For every potential job, there is a time to call and a time to sit back and wait. Use these rules of thumb to decide how much time should pass before you reach out to hiring managers.
Between texting, instant messaging, Facebook posting, Instagramming, emailing, Skyping and the old fashioned “phone call” (which seems to be going the way of the fax message), it can get confusing to figure out which medium suits the right people. But for job seekers, the idea of “when” to reach people can be just as important as “how.”
Here’s a short list of some of the accepted periods of time you can let pass before you should take the initiative and reach out. There will be exceptions, but these are good rules of thumb.
Every few months: Reach out to the people in your network, especially the ones who have helped you before or who work in companies you admire. Even if you’re not looking for work immediately, it’s important to keep these ties fresh and your options open — just in case your job search suddenly becomes urgent.
At least two weeks: The time it should take a hiring manager to finish conducting interviews for a job. If you’ve just had an interview and don’t hear back right away, definitely wait at least two weeks until you ask the interviewer how the process is going. It’s good to seem eager, but you don’t want to seem like you’re jumping the gun.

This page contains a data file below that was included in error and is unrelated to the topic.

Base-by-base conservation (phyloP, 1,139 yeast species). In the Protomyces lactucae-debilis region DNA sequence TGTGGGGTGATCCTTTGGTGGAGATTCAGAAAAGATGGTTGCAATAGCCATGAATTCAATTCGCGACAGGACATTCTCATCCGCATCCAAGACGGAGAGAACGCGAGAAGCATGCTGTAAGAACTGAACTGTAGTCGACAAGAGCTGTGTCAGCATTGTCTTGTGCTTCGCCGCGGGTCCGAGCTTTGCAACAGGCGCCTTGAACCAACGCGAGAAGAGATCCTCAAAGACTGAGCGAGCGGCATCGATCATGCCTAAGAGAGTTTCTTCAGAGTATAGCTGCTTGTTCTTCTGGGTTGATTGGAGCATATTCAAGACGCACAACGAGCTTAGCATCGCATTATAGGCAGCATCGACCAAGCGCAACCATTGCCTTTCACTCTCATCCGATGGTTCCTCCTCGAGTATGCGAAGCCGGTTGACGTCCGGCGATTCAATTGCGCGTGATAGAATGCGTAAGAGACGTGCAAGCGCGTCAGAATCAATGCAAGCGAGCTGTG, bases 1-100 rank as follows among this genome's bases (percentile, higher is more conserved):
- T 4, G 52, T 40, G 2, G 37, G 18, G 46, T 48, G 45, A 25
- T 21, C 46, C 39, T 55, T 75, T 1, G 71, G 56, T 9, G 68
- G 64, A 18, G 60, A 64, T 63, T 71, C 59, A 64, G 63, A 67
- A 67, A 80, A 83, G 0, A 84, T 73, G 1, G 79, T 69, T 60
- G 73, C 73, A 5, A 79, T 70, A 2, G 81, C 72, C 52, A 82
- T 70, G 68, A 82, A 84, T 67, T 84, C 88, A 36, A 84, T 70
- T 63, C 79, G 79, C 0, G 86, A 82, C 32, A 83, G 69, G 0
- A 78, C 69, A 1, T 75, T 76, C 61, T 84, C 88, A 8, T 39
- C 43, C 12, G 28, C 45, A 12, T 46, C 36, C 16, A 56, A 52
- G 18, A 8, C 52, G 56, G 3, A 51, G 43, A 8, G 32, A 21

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About a week: If you‘ve had a second interview, you’re definitely high on the company’s list, so you can be bolder. If a week elapses since the second interview, it’s expected that you will call back to find out where you stand.
Two to three days: If you expect an offer by a certain date, you can allow two, maybe three days to go beyond that date. But after that, you must call and find out what’s causing the delay. You don’t want to make an ultimatum, but you also need to emphasize that your time is valuable.
Within 48 hours: If you’ve met someone helpful at a networking event, strike while the iron is hot. Get in touch with that person before the encounter is forgotten. Usually two days is about as long as most people remember those conversations, so the clock is ticking.
The same day: The post-interview thank you note should be a no-brainer, but it’s worth repeating to new job seekers. The thank-you note after an interview is an unbreakable rule – even though it may seem perfunctory to everyone involved, its absence will be felt if you skip it. You want to remain fresh in the interviewer’s mind, so why not dash off the required thank-you note or email as soon as you get home, before you forget it?
Randy Woods is a writer and editor in the Puget Sound business publishing arena and a veteran of the local job-search scene. Email him at firstname.lastname@example.org.